Samuel Donavan Terpinski, Gwen had never heard her great grandfathers full name, ever. Most of the eyes were dry at the ceremony, as no one really had cause to be upset that the crusty caterpillar was seeking refuge in another realm. He was downright ornery and never had a nice thing to say to anyone, ever… except Gwen. Gwen knew her grandfather was despised by the entire town of Plickrickton, and all for the same reason. A hell of a feat in these days of celebrated separation.
Gwen was the only one to drop a rose into the now occupied rectangular hole. Old Jimmy “Moth slapper” Jones let out a nostril snort that most folks agreed with. Others thought that even the crusty caterpillar should be given a bit of respect as he went to pay the ferryman. Gwen turned to the crowd and flattened out a scrolled piece of parchment. Gwen thought that folding and creasing paper was disrespectful to the trees that once held it in their bosom. “Would you want someone to crease your baby?” She once asked her second grade teacher.
Gwen wanted to hire a trumpeter for this part, and she could have, but there was simply not a soul that possessed such a talent within the city limits of Plickrickton. Gwen felt that clearing her throat would be too Hollywood and an M-80 would disturb the dead, so she lit 17 sparklers with a fiery cigar, the same cigar Sam was smoking when he was shot.
Sam’s favorite number was 17, based solely on the fact that he once went 17 days without a shot of Wild Turkey. It was actually in those limited days of sobriety that Sam would become the most hated man… human, in Plickrickton. Let’s get back to Gwen, I don’t want to miss her speech.
“Hello, and thank you for coming to my great grandfather’s funeral. I know most of you are here to piss on his grave after the ceremony. He told me that it was most likely the only way anyone would show up and welcomes all of you, pee or not. He requested plastic flowers anyway.” Gwen’s words caught some folks off-guard and tidbits of laughter rolled through the audience. “He wanted me to share some of his knowledge of you all that most likely you did not know he knew.” Now there was a silence among the attendees, a startled silence that was shattered by a crow calling to her friends.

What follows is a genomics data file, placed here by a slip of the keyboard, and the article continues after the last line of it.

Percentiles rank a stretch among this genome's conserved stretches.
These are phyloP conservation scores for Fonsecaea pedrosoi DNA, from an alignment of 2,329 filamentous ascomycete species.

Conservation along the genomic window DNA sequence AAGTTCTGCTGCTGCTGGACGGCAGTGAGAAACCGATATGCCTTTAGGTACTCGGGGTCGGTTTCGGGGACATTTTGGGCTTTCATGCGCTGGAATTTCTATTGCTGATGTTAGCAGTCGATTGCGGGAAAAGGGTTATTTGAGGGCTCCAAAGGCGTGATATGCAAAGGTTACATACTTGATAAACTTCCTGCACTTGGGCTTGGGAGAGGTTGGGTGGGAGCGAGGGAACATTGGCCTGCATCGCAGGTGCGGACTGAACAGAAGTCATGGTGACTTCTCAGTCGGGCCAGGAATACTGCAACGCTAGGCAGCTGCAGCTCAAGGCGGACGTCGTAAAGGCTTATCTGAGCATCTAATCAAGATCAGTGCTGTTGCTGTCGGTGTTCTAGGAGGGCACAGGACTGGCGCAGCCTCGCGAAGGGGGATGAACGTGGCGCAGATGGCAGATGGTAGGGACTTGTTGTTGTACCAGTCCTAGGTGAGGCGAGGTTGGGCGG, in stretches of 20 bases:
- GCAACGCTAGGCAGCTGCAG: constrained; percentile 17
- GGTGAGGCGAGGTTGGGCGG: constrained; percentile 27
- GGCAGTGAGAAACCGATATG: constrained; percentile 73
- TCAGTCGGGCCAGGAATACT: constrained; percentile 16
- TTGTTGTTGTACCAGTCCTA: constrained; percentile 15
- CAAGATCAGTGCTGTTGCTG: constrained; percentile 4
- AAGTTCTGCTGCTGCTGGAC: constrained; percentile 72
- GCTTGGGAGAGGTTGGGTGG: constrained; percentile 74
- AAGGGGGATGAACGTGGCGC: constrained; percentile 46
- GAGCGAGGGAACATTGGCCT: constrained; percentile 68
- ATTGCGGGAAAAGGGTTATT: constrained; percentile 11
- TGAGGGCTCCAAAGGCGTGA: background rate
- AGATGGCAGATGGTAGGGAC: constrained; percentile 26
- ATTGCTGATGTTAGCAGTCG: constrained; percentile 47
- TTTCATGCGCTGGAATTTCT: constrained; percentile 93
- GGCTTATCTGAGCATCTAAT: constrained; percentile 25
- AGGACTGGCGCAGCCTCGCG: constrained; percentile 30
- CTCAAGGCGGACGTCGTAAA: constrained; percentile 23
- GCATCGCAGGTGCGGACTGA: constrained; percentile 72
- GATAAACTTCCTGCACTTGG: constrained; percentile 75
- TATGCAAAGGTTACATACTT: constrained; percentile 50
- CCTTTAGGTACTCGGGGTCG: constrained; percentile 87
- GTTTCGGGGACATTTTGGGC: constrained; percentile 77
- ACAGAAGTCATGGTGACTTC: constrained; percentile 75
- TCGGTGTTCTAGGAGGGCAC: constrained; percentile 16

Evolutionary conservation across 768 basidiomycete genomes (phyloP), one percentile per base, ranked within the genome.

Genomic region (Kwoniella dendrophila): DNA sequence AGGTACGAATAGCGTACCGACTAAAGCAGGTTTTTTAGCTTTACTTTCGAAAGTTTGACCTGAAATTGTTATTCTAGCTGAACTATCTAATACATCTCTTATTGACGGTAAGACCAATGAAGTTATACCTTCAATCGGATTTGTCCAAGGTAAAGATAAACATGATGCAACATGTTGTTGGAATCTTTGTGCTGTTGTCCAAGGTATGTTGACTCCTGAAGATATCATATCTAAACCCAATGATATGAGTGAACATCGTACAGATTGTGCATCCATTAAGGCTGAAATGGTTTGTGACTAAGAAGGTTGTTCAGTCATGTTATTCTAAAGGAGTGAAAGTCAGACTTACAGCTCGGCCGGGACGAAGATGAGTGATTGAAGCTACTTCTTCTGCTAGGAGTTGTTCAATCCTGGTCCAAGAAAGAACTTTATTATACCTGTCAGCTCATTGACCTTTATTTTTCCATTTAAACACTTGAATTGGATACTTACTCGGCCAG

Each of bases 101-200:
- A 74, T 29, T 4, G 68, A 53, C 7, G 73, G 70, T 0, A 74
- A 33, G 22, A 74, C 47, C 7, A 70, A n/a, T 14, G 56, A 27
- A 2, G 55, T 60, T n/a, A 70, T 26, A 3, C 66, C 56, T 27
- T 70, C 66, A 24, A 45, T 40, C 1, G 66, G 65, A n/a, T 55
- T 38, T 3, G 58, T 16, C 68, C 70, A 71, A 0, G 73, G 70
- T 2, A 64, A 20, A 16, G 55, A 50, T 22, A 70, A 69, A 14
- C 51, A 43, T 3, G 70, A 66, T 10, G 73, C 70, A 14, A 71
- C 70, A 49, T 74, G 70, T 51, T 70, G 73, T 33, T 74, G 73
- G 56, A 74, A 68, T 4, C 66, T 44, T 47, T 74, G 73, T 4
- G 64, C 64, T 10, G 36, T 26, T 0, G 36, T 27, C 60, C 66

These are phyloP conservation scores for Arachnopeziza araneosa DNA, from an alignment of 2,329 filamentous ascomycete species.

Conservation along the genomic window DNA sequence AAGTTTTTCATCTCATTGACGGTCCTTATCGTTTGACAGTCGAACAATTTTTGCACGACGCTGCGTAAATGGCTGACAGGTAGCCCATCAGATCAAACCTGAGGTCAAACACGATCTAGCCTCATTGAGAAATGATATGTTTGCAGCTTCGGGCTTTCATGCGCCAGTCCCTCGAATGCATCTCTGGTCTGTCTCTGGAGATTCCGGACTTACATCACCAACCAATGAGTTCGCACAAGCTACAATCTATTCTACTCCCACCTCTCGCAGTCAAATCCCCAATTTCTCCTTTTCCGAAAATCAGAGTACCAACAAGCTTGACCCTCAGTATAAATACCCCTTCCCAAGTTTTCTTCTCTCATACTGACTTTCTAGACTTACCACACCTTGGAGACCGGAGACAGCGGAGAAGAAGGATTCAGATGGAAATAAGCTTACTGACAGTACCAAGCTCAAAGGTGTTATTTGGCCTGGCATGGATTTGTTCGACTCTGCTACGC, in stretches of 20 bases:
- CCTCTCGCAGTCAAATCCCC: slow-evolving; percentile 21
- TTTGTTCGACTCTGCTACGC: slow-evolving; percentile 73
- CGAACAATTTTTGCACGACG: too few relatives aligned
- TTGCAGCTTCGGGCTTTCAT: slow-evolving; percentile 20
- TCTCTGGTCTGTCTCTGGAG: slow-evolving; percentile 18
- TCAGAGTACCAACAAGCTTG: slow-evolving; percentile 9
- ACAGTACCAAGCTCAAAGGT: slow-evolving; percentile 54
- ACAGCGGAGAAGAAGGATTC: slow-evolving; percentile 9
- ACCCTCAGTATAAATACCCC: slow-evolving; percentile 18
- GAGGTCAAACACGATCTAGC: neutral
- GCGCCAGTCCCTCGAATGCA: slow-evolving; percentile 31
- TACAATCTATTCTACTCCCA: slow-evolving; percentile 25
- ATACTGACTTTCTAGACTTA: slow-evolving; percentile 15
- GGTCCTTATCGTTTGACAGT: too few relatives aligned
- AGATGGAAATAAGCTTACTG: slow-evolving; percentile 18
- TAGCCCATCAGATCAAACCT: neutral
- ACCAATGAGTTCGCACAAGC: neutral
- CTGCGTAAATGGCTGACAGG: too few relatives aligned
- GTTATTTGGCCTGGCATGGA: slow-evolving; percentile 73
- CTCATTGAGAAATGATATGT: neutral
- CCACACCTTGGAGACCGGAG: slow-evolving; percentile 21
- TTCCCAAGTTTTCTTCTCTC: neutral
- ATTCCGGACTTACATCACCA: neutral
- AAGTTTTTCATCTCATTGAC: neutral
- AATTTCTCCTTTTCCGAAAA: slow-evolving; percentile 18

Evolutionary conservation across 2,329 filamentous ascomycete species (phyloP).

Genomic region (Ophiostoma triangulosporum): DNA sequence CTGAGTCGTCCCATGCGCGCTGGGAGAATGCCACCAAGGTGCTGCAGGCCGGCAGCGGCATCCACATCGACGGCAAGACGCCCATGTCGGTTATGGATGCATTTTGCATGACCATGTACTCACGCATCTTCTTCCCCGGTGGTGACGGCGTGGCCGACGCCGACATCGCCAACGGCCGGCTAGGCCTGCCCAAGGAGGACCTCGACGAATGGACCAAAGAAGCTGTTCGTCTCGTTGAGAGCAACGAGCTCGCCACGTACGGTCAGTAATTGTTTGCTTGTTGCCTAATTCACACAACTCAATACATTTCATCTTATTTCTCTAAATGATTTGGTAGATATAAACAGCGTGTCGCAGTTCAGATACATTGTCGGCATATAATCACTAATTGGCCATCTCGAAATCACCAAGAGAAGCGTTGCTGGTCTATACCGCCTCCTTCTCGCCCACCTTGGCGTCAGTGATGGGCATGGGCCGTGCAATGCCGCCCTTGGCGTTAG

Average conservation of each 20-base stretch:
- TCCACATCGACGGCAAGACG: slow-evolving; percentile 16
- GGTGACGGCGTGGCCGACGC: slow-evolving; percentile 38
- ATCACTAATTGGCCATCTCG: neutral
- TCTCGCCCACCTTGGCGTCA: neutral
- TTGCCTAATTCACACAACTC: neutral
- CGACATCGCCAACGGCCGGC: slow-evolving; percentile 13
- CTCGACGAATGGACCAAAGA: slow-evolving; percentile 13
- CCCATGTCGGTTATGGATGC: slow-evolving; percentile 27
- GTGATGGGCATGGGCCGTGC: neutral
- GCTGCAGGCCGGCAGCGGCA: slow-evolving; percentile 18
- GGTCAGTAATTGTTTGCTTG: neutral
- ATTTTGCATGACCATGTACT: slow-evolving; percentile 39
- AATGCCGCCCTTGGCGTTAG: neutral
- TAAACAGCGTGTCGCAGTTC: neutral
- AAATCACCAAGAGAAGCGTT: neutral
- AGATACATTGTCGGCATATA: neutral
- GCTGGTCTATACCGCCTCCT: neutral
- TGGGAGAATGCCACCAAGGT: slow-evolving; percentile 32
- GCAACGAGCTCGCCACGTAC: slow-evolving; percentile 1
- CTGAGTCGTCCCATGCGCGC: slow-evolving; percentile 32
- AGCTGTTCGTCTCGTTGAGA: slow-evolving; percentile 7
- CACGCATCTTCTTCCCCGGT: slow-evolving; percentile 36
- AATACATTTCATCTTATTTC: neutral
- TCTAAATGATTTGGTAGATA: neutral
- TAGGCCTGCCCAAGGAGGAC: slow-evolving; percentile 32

“Davis Jerome, I know for a fact that you took all your winnings from the town poker game in 1977 and purchased all the new uniforms for the children of Saint Anne’s of Charitable Contributions.” This stunned sister Agatha, who arrived in 1979 and called Davis the devil for never donating anything to the orphanage. Sister Agatha was often vocal and verbally abusive to Davis in public, claiming she knew how God would judge him. Many of the folks stared at sister Agatha, who obviously now could not piss on Sam’s grave.
“Valerie Polbaree, in 1984 you gave a ride to a stranger on the outskirts of Plickrickton. You thought she was a wayfarer and gave her twenty dollars for food. That woman was a billionaire on ayahuasca, and was the anonymous donor that rebuilt our city after the great flood.” Valerie had no idea, but was all of a sudden a town hero. People at the funeral started hugging her and crying as they recalled the emotional hell the town suffered from the flood. Sam had people crying at his funeral!
One by one, each person that attended the funeral had their name read out loud and they were exposed for a stunning feat of generosity they had performed that no one else knew about in Plickrickton. By the time Gwen had finished, tears had been shed, laughter rolled through the crowd, and the earth had witnessed the happiest and most joyous of funerals ever, as stated by the earth itself.
All the attendees gathered around the hole and started clapping and singing “For he’s a jolly good fellow, for he’s a jelly good fellow, for he’s a jolly good fellow… which nobody could deny!”
The damning deed that Sam inflicted upon that town was was so enormously outweighed by the joy and happiness that he had released, about other decent folks, that the town forgot all about it. They only remembered him for his kindness and compassion, which actually only existed within the confines of that parchment — the parchment that took years for Gwen to investigate and assemble.
Gwen stood alone as the sunset and before she walked away from her great grandfather she said only 3 words… Love You too.